A. I don't think there was any further discussion until the time she moved out in February.
(N.T. 11/21/85, p. 4). Appellant's testimony was confirmed by appellee during cross-examination as follows:
Q. Now, in November of 1982, you had a discussion with your husband regarding problems that had developed. Is that correct?
Q. You heard Mr. Barner testify that it was at that time he stated to you . . . what am I gonna have to do . . . sell everything? And you responded . . . No, I don't want
[ 364 Pa. Super. Page 16]
anything. Do you deny that that conversation took place? (Ellipses in original).
A. No, I don't deny that conversation took place.
(N.T. 11/21/85, p. 67).
The parties separated in early February, 1983, with appellee moving out of the marital home and appellant remaining.*fn9 Shortly after their separation, on February 14, 1983, the parties went before a Notary Public and transferred the deed to the house and the titles from appellant and appellee's names to appellant's name alone. Appellee admitted that at the time of the transfer she was fully aware of what she was signing; specifically, she stated she knew what the deed to the house was and what the titles to the camper, truck and car were. (N.T. 11/21/85, p. 70). It was these physical acts of signing the deed and titles and formerly transferring appellee's interest in the property from her to appellant which executed the earlier agreement of the parties.
To refute the clear evidence presented, that an agreement was carried forth as contemplated by the parties, appellee testified and argues on appeal that the purpose of the transfer was to enable appellant to use the property as collateral for loans so that he could remodel and build duplex homes. However, both appellant and appellee testified that the idea of appellant remodeling duplexes occurred years before the marital difficulties arose. (N.T. 11/21/85, p. 34). During cross-examination appellee responded as follows:
Q. When was the first discussion regarding Harold's purchases of duplexes?
A. The first discussion could have been years before we even . . . any of the problems started, because before he even went to New Jersey to work, we talked about
[ 364 Pa. Super. Page 17]
purchasing duplexes together to fix them up to rent them. (Ellipsis in original).
(N.T. 11/21/85, p. 68), confirming that the idea had preceded the marital difficulties which eventually necessitated the parties' divorce. Nowhere in the record, however, was there evidence of a tie in between the two prior to or at the time of the agreement to transfer the property. Although appellant's intentions at the time of transfer may have been to eventually use the house as collateral, this intent does not impinge upon the oral agreement entered into by the parties. Reading the record as a whole, appellant's ongoing plans as to business ventures are not relevant to the valid agreement executed by the parties.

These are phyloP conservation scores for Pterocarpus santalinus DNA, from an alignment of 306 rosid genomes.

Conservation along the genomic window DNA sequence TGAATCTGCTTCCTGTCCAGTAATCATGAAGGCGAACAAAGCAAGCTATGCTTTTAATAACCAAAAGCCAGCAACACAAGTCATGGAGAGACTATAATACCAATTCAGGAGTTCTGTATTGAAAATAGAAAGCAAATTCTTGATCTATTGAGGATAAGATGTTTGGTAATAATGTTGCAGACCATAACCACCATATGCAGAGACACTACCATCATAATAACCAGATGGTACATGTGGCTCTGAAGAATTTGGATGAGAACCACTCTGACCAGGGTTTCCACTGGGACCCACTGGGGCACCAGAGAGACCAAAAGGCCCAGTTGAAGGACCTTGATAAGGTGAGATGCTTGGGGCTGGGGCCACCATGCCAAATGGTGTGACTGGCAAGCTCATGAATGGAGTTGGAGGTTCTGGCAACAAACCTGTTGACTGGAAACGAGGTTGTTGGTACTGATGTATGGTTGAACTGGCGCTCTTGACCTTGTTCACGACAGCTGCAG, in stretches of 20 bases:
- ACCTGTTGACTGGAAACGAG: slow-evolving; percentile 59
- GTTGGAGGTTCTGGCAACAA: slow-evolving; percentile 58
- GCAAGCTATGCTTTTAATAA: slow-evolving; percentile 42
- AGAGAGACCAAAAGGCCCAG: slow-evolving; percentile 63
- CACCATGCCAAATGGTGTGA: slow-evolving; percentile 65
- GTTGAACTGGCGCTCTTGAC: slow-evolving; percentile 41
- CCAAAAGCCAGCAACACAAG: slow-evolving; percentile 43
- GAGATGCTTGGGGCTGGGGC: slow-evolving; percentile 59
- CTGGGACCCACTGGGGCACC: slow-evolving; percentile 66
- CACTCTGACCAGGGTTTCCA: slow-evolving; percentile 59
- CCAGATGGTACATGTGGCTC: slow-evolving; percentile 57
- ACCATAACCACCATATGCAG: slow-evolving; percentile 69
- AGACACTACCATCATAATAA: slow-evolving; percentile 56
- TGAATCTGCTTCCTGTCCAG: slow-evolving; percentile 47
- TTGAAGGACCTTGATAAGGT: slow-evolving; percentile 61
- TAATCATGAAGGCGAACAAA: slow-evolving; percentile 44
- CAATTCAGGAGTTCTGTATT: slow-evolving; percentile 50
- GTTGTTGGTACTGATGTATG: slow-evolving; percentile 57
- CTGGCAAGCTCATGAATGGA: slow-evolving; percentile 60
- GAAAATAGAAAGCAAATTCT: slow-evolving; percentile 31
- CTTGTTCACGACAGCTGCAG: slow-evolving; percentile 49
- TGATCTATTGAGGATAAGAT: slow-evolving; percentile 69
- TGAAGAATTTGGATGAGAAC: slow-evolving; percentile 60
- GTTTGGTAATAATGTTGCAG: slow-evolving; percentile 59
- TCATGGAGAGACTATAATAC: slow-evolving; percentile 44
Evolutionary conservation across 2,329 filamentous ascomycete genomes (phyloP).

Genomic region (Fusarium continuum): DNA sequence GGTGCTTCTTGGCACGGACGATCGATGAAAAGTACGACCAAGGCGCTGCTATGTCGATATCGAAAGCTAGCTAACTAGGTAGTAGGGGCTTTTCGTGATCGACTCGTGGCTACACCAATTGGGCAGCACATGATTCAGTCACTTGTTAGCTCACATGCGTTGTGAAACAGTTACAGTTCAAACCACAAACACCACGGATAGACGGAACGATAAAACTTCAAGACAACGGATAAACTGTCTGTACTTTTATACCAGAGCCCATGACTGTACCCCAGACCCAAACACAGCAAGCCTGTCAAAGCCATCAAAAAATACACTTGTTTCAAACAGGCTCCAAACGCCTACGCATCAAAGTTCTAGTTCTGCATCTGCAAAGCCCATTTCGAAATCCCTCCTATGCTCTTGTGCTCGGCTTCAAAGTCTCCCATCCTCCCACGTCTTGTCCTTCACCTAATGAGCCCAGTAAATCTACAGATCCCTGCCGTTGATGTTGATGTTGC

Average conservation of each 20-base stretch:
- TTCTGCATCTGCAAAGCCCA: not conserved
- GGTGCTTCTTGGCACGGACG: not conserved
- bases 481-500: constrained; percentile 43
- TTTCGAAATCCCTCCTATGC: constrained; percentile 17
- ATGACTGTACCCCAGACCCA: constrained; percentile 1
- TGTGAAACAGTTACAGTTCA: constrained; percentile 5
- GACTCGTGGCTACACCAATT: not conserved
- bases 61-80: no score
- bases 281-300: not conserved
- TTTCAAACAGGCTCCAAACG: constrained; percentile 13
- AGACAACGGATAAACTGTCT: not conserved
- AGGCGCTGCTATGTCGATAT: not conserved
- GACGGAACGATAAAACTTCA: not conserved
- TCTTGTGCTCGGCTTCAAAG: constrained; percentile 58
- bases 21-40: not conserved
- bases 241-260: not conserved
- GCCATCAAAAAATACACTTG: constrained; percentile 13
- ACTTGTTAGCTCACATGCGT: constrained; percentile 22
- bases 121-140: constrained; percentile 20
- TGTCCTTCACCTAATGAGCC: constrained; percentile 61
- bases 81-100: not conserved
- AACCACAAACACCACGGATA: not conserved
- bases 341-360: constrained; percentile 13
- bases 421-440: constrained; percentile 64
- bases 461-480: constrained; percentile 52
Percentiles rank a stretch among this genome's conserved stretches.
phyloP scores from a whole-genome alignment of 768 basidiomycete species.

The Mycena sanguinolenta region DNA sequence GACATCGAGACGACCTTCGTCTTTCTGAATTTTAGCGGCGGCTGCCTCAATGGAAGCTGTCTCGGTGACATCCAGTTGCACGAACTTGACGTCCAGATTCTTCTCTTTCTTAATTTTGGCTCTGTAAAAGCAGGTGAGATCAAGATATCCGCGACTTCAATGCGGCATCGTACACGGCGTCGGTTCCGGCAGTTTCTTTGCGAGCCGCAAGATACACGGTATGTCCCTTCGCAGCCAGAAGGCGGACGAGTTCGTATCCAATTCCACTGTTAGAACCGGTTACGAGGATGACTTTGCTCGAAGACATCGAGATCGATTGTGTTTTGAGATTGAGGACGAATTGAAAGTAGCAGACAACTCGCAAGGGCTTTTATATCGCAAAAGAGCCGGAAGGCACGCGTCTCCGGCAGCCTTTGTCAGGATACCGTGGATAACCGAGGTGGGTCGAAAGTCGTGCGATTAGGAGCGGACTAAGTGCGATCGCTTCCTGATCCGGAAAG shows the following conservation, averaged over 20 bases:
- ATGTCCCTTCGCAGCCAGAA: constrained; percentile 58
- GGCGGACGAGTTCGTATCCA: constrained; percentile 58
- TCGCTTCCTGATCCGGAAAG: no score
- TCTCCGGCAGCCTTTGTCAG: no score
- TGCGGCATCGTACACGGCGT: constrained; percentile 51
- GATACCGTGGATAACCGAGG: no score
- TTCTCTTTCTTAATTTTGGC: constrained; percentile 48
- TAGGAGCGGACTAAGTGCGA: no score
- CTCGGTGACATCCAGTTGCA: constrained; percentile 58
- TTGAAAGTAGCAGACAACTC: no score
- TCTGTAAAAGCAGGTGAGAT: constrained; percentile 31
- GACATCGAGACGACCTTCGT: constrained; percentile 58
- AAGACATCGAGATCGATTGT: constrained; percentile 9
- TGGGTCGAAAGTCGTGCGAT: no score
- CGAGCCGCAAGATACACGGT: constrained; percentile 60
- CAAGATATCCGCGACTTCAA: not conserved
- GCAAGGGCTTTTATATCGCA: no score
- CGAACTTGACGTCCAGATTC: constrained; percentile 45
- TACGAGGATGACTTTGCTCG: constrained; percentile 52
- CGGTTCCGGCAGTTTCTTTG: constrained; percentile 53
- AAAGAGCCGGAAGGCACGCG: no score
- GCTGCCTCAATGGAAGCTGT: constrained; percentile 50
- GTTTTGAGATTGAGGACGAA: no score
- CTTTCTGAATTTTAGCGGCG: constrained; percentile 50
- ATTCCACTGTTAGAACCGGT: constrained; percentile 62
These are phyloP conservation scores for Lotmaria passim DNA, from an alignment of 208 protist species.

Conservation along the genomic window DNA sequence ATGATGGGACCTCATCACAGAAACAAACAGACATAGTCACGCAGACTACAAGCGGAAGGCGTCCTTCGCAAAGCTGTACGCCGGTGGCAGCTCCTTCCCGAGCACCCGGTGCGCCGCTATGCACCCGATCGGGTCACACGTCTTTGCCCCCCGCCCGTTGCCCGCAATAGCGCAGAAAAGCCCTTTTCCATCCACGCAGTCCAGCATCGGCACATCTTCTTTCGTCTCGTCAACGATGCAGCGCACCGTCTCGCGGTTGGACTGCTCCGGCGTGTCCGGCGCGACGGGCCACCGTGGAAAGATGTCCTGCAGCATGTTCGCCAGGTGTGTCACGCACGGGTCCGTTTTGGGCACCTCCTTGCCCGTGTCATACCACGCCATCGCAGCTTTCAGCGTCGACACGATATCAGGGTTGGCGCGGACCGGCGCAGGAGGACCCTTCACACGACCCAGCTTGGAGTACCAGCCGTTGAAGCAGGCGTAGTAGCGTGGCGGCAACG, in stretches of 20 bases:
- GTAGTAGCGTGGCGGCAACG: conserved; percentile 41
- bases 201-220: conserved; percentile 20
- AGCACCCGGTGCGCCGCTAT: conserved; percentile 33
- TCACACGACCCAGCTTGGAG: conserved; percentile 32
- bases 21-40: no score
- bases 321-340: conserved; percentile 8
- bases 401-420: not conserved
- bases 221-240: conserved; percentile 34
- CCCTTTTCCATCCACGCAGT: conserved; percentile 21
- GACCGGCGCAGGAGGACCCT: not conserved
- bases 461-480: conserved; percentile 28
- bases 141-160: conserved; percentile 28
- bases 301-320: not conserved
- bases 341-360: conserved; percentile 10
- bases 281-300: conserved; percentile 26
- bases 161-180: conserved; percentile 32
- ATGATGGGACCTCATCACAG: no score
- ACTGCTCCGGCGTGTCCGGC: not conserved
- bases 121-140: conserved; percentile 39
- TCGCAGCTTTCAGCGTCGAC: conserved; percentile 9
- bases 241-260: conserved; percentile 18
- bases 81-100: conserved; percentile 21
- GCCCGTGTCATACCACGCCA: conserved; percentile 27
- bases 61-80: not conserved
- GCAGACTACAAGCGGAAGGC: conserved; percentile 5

We find that the lower court erred in relying on the hearing officer's finding that no valid agreement existed between the parties. Since the house, camper, Dodge truck and Volkswagen automobile were excluded from marital property by 23 P.S. § 401(e)(2), we find that it was improper to consider them as such when equitably dividing the marital assets.*fn10
Appellant's objection on appeal to defendant's Exhibit D-6, concerning the distribution of household goods, has been waived due to appellant's failure to object to this exhibit when it was admitted and discussed during the direct examination of appellee. (N.T. 11/21/85, pp. 50-52). Additionally, appellant's arguments concerning the impropriety of the trial court's Order directing appellant to pay $3,690.50 in cash to appellee are waived for failure to properly raise them in his exceptions to the report of the hearing officer. (Record item # 14, para. 16). In this case, appellant's mere assertion, without more, that the hearing officer erred in finding that appellant should pay the amount plus interest to appellee is insufficient. Nord, supra, and Dudash, supra.
[ 364 Pa. Super. Page 18]